Peter A Allard School of Law

Roundtable Discussions on COVID-19 and its Aftermath (March 15, 2022)

Apr 26, 2022


Shige Matsui (Professor of Law, UBC Peter A. Allard School of Law)

Jie Cheng (Professor of Law, UBC Peter A. Allard School of Law)

John C.H. Kim (Adjunct Professor, UBC Peter A. Allard school of Law, Chief Strategy Officer & General Counsel,

COVID-19 was first reported in December 2019 in China and the WHO confirmed the COVID-19 virus on January 13, 2020. Gradually, it spread across the world and the WHO declared a “pandemic” on January 29, 2020. As of March 12, the total global number of infected patients reached 356M and the death toll reached 6M. However, if we look closer, the number of infected patients as well as the death toll are significantly different depending on the country: some countries are doing better than others in responding to COVID-19. Asian countries, including China, Japan, and South Korea, are doing relatively better. However, each of these three countries adopted contrasting strategies to cope with the COVID-19 pandemic. Building upon our roundtable discussion on COVID-19 last spring, we discussed such strategies in this follow-up roundtable discussion on the aftermath of COVID-19.

First, Professor Cheng explained the strategy of the Chinese government: it adopted a zero-COVID-19 policy and introduced strict forced quarantine and lockdown measures. However, the lockdown was narrowly limited; there has not been a nation-wide lockdown. On the other hand, the Chinese government has also focused on economic recovery. These strategies, which are highly authoritarian but basically paternalistic, can prove to be successful, but there are still many challenges going forward.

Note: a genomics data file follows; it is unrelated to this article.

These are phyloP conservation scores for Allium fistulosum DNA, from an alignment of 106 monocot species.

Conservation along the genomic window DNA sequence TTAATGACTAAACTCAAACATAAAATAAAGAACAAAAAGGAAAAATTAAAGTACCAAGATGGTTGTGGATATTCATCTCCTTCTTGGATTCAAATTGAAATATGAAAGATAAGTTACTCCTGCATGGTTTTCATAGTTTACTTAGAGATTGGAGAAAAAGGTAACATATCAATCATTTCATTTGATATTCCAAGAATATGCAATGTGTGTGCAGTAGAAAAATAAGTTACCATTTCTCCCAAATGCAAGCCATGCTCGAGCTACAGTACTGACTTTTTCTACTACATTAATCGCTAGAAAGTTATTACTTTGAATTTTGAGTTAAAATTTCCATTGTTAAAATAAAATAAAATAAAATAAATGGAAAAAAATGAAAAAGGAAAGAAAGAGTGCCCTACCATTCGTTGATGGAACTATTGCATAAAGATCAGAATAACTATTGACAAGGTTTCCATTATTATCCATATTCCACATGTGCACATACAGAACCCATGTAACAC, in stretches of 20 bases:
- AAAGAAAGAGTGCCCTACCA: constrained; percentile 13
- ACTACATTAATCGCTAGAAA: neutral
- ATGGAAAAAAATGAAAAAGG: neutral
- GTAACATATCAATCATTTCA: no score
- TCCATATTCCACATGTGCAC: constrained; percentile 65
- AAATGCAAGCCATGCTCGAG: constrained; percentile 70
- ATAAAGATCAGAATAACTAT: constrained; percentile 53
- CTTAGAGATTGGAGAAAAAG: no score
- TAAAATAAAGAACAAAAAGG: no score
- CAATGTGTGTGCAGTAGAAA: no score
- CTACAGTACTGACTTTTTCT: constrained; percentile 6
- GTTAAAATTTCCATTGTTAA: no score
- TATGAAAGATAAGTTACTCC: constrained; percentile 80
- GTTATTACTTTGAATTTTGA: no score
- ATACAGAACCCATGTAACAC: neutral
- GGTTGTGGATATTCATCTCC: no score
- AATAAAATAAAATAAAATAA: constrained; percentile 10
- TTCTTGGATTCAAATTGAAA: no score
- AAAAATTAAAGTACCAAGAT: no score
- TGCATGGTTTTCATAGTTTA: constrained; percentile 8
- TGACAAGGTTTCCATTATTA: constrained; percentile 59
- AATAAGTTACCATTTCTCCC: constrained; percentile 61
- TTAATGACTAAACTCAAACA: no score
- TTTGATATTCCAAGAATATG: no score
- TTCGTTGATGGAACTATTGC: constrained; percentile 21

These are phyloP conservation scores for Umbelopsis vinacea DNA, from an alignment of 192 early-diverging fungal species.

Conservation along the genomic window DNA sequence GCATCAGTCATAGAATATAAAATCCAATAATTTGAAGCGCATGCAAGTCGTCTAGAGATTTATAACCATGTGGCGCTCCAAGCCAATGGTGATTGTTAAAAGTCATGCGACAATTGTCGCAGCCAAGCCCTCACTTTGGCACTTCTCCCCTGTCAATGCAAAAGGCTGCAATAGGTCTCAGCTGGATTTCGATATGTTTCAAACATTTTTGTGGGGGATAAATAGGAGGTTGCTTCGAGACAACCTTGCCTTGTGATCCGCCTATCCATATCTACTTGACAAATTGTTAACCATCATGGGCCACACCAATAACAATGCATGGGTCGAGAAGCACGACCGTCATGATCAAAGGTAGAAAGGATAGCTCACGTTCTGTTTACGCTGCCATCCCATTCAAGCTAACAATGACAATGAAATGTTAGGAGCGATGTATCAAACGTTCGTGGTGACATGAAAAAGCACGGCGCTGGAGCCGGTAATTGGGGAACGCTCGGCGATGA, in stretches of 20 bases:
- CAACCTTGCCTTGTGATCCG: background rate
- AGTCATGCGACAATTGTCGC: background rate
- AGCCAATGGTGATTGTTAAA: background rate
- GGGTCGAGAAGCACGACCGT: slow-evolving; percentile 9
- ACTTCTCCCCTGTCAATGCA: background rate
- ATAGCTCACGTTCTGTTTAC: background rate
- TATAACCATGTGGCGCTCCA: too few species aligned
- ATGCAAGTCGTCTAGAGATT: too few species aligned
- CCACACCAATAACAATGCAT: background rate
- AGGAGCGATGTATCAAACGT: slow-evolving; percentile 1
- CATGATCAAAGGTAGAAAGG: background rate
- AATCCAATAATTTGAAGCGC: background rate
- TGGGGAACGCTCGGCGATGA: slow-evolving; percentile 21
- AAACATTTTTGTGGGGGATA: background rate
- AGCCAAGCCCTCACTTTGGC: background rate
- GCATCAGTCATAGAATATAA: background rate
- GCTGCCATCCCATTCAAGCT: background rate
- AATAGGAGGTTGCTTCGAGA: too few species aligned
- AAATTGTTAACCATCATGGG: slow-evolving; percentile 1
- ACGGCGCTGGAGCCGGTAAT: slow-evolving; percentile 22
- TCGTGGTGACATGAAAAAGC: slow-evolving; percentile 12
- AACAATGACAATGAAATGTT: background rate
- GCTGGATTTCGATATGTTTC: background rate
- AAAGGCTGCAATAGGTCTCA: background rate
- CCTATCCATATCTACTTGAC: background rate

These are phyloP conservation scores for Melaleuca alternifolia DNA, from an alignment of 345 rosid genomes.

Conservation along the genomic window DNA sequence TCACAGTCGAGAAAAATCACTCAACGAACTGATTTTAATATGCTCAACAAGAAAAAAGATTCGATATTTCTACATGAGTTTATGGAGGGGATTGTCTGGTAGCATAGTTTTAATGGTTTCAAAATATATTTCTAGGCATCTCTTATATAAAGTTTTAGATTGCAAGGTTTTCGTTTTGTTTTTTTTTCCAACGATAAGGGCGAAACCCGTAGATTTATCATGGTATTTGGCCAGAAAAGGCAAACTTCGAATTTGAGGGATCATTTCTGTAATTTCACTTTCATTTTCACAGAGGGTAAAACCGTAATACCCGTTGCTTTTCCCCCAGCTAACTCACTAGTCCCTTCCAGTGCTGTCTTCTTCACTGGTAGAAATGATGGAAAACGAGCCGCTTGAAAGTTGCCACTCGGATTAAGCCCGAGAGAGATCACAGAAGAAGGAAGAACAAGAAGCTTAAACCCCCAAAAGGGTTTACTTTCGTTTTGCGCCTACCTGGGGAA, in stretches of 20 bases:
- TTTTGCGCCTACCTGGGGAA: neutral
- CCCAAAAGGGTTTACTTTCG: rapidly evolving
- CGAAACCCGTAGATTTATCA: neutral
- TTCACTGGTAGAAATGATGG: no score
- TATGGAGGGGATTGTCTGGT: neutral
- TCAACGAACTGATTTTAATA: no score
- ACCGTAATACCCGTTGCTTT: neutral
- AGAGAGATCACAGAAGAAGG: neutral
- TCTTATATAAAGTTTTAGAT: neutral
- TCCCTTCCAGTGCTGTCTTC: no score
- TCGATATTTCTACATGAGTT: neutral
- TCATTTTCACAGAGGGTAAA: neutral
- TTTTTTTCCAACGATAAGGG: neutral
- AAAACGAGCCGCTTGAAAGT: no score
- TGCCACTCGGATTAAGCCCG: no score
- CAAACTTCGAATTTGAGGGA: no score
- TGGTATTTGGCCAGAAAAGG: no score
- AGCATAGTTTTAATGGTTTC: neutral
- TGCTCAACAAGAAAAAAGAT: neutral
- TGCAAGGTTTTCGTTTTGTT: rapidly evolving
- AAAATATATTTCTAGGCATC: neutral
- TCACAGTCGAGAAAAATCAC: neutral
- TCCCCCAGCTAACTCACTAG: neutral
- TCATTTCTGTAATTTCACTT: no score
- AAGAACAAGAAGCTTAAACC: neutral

Next, Professor Matsui discussed Japan’s unique approach: it has not followed a wide-spread COVID-19 testing policy, and instead focused on maintenance of medical care capacity and keeping the death toll to a minimum. It is a noteworthy characteristic of Japanese law that the government is not granted strong powers to order lockdown, or even mandatory vaccination. As a result, when the government declared a state of medical emergency and introduced lockdown, it was merely advisory and not mandatory. Nevertheless, most Japanese people followed the government’s advice and, as a result, the death toll in Japan is relatively small. But the pandemic left many important lessons to be considered for the future emergency law and disaster law system.

Finally, Adjunct Professor Kim analyzed South Korea. Korea adopted the wide availability of COVID-19 testing and rigid contact tracing as major methods to contain the infection. For a while, these strategies worked to keep the number of patients to a minimum. However, due to more recent surges of the highly contagious Omicron variant, the number of infected patients sky-rocketed and many came to cast doubts on the efficacy of these measures. Various countermeasures were introduced as a result.

The relative successes of these three Asian countries provide important lessons for many Western countries despite their individual strategies.

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